The graduated and flexible framework helps to bring consistency in evaluating building performance in an otherwise fragmented field, to help improve building performance.

Details

International Journal of Building Pathology and Adaptation, vol. 38 no. 1
Type: Research Article
ISSN: 2398-4708

Keywords

To view the access options for this content please click here
Article
Publication date: 4 April 2008

Low Sui Pheng, Liu Jun Ying and Wong Heng Lock

The purpose of this paper is to show that, while the buildability concept and habitation comfort have been studied extensively, these have so far been examined separately…

Downloads
1628

Abstract

Purpose

The purpose of this paper is to show that, while the buildability concept and habitation comfort have been studied extensively, these have so far been examined separately. In particular, the implications, which the Total Building Performance (TBP) concept may have on buildability, are as yet unknown. Arising from this lacuna, the objective of this study is to develop an understanding of the relationship between buildability and the two TBP mandates of Indoor Air Quality (IAQ) and visual performance (VP).

Design/methodology/approach

In studying the relationship between the IAQ and VP mandates and buildability, a base model was used to establish the baseline for comparison. This base model was adopted from the Code of Practice on Buildable Design implemented by the Building and Construction Authority in Singapore. The incorporation of IAQ and visual performance guidelines on the base model was examined to assess their influence on the buildability score.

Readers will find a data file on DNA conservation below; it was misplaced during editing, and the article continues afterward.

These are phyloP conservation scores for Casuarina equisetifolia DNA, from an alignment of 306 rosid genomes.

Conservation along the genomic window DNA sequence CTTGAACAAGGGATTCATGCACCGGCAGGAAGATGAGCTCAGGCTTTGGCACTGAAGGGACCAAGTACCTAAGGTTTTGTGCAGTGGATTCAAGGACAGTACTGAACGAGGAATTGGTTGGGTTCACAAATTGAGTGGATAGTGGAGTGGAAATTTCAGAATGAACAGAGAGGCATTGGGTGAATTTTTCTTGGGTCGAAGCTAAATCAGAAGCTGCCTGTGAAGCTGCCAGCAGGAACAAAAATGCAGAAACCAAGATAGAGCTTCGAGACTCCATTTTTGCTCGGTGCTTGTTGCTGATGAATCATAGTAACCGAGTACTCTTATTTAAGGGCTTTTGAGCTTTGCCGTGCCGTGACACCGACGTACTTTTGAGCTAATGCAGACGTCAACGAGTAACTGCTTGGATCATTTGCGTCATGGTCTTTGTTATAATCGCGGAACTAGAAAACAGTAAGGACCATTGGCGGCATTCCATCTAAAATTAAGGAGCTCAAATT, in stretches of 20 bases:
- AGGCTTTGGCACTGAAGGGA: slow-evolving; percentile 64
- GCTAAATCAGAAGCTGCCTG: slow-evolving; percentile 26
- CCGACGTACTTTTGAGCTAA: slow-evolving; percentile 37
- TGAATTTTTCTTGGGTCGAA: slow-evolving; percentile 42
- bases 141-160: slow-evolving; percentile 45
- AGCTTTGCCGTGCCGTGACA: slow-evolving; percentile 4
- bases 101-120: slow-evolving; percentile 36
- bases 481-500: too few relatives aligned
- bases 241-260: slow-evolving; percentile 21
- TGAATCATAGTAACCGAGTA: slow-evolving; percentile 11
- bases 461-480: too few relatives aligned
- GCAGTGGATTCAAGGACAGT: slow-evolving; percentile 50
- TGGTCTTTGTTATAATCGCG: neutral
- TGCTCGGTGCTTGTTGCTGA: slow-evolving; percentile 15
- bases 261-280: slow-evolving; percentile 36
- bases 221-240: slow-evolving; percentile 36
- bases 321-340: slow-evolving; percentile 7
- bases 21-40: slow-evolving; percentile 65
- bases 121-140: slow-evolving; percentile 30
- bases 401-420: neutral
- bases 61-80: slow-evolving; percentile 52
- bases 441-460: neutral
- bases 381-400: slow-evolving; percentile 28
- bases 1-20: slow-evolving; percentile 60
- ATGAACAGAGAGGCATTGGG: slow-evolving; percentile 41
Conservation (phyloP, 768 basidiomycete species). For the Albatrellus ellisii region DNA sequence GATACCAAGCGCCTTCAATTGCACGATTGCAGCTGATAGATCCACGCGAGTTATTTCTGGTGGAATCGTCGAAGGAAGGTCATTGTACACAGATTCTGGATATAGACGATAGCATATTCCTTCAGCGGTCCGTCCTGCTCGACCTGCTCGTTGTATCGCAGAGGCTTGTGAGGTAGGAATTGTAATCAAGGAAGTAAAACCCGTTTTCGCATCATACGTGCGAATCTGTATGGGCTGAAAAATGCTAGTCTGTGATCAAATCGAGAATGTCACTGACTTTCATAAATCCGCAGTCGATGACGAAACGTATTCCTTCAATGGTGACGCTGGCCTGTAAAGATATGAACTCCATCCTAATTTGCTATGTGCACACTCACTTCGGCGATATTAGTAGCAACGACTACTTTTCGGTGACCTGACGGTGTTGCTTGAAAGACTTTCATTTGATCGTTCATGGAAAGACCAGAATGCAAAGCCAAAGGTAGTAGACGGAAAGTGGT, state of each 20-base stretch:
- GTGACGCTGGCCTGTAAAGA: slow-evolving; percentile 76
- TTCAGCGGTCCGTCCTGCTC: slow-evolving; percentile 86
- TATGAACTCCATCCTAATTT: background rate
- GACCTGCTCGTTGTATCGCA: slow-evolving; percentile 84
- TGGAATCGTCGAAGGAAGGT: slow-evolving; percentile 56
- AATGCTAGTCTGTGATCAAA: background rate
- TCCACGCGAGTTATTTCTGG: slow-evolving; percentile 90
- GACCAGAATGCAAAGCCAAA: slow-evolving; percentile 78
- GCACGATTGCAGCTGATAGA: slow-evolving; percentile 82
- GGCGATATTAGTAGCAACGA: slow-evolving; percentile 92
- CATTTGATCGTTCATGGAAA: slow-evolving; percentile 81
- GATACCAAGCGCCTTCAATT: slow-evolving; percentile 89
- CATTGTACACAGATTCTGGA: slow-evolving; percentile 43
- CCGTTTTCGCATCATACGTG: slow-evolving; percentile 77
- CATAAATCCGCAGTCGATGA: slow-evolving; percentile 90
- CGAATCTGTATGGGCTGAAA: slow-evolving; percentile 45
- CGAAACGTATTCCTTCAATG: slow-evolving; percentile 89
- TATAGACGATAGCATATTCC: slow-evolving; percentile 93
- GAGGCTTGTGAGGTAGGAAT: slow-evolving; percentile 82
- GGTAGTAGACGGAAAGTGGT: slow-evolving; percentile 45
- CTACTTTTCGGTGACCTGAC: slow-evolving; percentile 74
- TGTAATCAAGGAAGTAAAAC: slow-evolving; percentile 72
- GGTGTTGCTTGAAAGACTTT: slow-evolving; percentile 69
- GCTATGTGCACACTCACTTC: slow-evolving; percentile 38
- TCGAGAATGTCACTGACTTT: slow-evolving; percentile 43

Findings

Analysis for the IAQ component yielded a slight increase in the buildability score after the incorporation of the guidelines. However, this was not the case in the visual performance component, where there was a slight decrease in the buildability score. Nevertheless, the reduction does not affect the buildability score significantly. The minimum buildability score requirements set by the Building and Construction Authority in Singapore were still met after the incorporation of the guidelines. This seems to suggest that there is minimum effect on the buildability score arising from the implementation of both the IAQ and visual performance mandates.

Practical implications

The study determined that the two TBP mandates of IAQ and visual performance do not have any significantly adverse effect on buildability. Building professionals can therefore incorporate appropriate IAQ and visual performance guidelines in their architectural layout designs without compromising on buildability.